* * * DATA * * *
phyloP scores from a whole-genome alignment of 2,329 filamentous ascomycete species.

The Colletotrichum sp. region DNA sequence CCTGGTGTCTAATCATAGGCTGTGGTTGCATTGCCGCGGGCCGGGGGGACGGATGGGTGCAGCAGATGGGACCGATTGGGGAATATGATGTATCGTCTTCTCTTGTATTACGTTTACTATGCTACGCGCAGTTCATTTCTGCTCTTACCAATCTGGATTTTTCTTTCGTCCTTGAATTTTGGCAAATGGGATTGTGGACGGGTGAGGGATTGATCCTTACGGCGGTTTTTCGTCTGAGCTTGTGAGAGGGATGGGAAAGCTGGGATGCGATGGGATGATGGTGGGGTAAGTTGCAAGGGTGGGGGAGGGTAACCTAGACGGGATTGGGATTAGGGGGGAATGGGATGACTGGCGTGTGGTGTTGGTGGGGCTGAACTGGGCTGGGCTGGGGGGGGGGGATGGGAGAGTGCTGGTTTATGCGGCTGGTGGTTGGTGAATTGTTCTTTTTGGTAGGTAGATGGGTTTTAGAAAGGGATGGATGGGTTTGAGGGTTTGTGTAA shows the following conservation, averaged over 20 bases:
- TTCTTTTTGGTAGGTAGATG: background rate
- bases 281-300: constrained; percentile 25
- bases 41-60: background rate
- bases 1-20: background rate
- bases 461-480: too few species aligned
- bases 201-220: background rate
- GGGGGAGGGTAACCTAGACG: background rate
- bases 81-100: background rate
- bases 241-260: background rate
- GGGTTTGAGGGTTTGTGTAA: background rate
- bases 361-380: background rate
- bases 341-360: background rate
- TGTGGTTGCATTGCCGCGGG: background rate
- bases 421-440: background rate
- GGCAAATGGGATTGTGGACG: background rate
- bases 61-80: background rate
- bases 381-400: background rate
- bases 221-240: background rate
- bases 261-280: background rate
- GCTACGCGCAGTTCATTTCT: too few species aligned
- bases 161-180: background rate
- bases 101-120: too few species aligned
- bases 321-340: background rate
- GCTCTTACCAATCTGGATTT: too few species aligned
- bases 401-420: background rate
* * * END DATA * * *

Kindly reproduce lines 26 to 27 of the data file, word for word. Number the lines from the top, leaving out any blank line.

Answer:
- GCTCTTACCAATCTGGATTT: too few species aligned
- bases 401-420: background rate